General Electric Aviation will introduce the world’s first 3D-printed parts in an aircraft engine platform this year.

Each of the new CFM LEAP engines, a joint venture between GE Aviation and Safran Aircraft Engines, will have 19 3D-printed fuel nozzles in the combustion that’s impossible to be made any other way.

The benefits of printing these parts include being 25% lighter than its predecessor part, a simpler design that involves the number of parts used to make the nozzle being reduced from 18 to 1, and new design features that have more intricate cooling pathways and support ligaments that will result in five times higher durability vs. conventional manufacturing.

These benefits will lead to higher performance from the engines.

With several thousand orders for the new CFM LEAP, GE Aviation will produce more than 100,000 3D-printed parts by 2020.

Today, GE is the world’s largest user of additive technologies in metals.

The production of 3D-printed parts in GE aircraft engines signals a paradigm shift that is happening with the emergence of additive manufacturing that’s gaining traction.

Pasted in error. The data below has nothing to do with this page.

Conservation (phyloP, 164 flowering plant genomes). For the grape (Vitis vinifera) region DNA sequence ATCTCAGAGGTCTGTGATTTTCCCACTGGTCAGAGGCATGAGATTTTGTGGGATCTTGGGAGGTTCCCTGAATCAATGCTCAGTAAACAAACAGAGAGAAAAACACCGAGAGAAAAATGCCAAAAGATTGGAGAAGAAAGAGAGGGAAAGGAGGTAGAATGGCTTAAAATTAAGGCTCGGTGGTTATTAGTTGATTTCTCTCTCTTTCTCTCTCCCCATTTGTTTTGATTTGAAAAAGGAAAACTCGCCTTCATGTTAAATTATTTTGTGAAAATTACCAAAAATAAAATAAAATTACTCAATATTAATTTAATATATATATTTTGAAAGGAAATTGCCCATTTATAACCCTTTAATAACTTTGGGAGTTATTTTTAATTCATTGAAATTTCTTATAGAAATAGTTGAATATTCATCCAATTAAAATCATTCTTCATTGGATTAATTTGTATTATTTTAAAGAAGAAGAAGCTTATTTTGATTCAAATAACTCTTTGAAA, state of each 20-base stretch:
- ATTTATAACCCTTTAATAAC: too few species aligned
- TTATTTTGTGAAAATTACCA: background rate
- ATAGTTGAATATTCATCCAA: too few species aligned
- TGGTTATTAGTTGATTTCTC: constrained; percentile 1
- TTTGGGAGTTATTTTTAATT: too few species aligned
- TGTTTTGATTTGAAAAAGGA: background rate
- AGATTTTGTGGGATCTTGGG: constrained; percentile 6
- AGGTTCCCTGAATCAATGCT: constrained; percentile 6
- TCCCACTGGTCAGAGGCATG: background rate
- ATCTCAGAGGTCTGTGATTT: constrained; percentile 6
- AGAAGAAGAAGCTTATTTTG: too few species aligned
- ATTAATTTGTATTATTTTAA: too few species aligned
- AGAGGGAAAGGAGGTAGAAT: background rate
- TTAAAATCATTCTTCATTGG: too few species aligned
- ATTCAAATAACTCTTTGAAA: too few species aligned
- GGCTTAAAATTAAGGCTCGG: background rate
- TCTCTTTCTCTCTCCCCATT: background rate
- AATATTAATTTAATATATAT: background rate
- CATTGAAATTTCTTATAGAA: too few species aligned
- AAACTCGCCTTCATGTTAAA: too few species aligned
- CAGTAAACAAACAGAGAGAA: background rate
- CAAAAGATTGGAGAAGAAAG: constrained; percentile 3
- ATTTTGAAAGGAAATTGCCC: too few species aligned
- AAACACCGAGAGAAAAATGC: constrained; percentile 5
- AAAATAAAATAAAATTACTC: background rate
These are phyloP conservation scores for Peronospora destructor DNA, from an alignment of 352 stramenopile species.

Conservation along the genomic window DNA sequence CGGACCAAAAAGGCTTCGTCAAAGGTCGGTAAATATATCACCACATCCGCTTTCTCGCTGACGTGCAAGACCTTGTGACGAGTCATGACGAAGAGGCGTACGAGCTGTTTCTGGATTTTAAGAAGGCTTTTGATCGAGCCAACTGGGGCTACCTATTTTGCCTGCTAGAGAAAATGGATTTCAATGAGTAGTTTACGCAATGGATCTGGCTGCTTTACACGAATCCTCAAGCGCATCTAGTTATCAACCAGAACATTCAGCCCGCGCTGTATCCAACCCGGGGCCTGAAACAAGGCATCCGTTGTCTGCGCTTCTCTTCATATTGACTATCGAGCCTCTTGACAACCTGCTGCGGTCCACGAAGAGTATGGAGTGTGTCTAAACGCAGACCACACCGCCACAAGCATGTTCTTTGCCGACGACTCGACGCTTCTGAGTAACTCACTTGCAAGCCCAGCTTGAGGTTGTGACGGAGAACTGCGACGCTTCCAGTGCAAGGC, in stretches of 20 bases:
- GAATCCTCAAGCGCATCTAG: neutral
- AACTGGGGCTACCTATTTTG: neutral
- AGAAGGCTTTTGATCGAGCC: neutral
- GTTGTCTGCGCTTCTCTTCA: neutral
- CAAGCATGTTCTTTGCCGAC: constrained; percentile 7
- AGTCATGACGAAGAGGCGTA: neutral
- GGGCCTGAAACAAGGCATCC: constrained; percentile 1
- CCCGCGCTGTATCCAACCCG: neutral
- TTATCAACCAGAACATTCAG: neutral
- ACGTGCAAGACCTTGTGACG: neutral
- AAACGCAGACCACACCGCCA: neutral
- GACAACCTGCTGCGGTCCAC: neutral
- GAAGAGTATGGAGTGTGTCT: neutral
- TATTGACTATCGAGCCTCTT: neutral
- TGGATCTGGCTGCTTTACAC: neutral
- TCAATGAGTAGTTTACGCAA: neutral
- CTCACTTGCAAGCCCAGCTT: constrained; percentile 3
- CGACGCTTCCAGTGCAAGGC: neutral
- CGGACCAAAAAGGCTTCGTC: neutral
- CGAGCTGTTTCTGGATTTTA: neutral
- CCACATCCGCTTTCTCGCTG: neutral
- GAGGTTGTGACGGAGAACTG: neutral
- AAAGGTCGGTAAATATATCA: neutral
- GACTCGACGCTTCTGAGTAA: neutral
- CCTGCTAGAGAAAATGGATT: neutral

Additive not only offers the opportunity to design incredible new parts, but it also opens up a platform for new possibilities of designing entirely new materials.

New advances in laser technology and 3D-printing machines are allowing scientists to experiment with new material configurations by mixing and combining metal powders in even more innovative ways.

Aviation represents the first General Electric business where additive technologies are being applied.

GE scientists are also developing applications for other GE businesses as well, which include: the production of a low-cost ultrasound traducer that allows intricate patterns on the probe face to be printed all at once vs. time intensive, micromachining techniques used today; rapid prototyping of new appliance designs at 15000 parts/year; turbomachinery prototyping and development of new pump parts; and a combustion component undergoing field testing and is actively exploring the use of the AM for new (high-performance) designs.